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Strengths and limitations of this study
This study assessed early and long-term prognosis in consecutive Chinese patients at different stages of coronary heart disease (CHD) (stable CHD, acute coronary syndrome).
The study analysed the prognosis of a comprehensive range of patients treated with drug-eluting stents. The end points included death, myocardial infarction, stroke, target vessel revascularisation, in-stent restenosis and stent thrombosis.
This is an observational single-centre registry study.
Coronary heart disease (CHD) is one of the greatest challenges of contemporary medicine. Myocardial revascularisation, that is, percutaneous coronary intervention (PCI) and coronary artery bypass graft (CABG), is of great importance in the proper treatment of CHD. Drug-eluting stents (DESs) are currently used to reduce restenosis rates and the need for target vessel revascularisation (TVR) in a variety of patients with signiﬁcant coronary artery stenosis presenting with either stable angina (SA) pectoris or acute coronary syndromes (ACS).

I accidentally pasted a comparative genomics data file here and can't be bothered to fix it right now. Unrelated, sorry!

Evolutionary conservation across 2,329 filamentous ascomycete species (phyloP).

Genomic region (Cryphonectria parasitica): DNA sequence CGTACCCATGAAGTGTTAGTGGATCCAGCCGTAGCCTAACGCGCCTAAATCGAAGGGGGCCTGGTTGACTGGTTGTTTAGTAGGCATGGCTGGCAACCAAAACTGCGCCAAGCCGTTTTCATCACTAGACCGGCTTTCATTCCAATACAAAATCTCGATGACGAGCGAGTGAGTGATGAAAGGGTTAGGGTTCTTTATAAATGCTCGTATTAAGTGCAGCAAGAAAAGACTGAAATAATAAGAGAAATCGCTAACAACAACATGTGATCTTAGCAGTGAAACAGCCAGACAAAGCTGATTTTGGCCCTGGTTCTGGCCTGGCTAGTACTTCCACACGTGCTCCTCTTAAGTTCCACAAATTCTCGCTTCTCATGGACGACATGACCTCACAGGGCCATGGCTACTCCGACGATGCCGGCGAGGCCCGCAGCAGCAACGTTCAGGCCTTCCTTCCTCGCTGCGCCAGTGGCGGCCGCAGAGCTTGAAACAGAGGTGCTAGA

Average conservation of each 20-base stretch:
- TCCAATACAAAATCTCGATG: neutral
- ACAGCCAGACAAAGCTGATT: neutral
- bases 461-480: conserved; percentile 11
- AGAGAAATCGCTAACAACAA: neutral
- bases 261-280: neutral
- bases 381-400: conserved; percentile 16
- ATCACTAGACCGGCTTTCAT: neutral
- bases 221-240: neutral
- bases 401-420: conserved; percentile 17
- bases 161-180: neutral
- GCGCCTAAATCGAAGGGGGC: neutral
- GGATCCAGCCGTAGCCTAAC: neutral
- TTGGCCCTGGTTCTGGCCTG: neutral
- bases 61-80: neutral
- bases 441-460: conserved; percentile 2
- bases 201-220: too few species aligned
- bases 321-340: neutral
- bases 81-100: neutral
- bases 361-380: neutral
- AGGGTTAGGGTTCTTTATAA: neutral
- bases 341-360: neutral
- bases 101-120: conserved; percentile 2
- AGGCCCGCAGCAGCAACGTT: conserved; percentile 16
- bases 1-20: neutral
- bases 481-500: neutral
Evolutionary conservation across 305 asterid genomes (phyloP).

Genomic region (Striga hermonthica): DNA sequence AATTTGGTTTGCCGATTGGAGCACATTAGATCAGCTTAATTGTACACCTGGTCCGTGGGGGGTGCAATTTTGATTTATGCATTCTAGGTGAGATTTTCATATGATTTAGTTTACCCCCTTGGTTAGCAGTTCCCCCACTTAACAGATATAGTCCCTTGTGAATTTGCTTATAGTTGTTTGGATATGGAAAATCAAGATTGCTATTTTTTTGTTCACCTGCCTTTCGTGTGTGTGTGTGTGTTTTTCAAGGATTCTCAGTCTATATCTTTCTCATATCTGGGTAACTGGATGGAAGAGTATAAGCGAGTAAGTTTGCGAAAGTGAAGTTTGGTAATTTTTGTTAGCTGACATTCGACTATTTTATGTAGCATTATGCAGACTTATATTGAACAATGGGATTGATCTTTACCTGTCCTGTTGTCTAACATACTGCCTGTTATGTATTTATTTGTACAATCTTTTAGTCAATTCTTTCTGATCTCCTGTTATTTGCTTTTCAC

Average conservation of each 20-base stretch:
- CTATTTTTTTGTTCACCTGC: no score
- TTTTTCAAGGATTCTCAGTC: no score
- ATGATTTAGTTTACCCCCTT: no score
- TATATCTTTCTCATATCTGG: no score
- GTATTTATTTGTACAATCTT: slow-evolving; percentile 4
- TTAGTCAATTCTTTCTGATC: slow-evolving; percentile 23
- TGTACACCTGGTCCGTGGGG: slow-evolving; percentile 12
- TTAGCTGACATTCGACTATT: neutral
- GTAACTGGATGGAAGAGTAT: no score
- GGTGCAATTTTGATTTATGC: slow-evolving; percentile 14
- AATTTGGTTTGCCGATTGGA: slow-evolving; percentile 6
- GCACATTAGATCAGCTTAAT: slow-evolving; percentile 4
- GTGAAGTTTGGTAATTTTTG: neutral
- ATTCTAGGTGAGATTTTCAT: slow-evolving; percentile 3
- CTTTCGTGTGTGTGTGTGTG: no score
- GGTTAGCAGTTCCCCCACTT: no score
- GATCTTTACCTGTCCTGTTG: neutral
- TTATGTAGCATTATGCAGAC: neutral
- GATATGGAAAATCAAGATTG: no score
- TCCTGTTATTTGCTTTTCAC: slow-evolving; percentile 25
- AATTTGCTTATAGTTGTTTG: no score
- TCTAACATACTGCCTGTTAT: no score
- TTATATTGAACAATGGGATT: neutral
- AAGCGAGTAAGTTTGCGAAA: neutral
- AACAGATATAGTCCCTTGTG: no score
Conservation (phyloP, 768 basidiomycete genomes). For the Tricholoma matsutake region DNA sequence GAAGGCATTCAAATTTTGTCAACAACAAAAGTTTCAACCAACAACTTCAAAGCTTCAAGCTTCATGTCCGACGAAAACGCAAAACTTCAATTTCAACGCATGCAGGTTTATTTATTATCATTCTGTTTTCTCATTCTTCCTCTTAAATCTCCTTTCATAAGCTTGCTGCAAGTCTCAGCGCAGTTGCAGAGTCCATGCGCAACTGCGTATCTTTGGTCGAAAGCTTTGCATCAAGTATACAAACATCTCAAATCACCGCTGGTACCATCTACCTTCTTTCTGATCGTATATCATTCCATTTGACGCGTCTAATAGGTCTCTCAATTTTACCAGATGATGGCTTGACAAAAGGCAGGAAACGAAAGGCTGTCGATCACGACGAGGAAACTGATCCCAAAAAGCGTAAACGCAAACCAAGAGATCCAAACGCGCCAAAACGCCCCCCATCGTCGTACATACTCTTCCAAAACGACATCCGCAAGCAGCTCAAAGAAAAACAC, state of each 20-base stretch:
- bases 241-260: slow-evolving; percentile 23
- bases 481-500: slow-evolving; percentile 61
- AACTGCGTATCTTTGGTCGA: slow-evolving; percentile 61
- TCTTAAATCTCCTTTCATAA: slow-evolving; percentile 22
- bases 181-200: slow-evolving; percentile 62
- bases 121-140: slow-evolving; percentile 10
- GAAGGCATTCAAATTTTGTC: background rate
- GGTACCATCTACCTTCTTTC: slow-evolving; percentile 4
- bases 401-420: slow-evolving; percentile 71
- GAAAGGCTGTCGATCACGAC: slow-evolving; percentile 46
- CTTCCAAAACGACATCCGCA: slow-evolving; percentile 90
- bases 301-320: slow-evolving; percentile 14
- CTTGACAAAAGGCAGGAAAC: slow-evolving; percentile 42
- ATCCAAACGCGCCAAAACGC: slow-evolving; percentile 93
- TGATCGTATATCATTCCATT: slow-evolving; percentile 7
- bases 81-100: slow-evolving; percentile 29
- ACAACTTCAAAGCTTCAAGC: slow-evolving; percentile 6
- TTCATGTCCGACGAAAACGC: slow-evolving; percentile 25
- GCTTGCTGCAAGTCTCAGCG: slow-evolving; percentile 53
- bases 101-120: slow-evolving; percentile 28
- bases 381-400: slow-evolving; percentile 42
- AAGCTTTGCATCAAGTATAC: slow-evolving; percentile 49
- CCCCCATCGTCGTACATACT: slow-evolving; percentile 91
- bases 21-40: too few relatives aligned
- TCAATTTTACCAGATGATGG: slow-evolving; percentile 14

Observational studies1–3 and randomised controlled clinical trials4–9 have shown a marked reduction in restenosis and TVR rates with sirolimus-eluting stents (SESs) and paclitaxel-eluting stents (PESs) compared with bare metal stents (BMSs). Data from registries, which reﬂect the clinical use of DESs in a more inhomogeneous daily clinical practice population, have conﬁrmed these ﬁndings.10 ,11 However, data from registries on long-term follow-up, especially in the Chinese population, are sparse. In addition, advances in interventional cardiology within the last few years have contributed to the improvement of CHD therapy results; thus, it is necessary to perform a periodic assessment of the treatments. The aim of this study was to assess both the early and long-term prognosis in all patients with CHD treated with DESs in a high-volume PCI centre in China.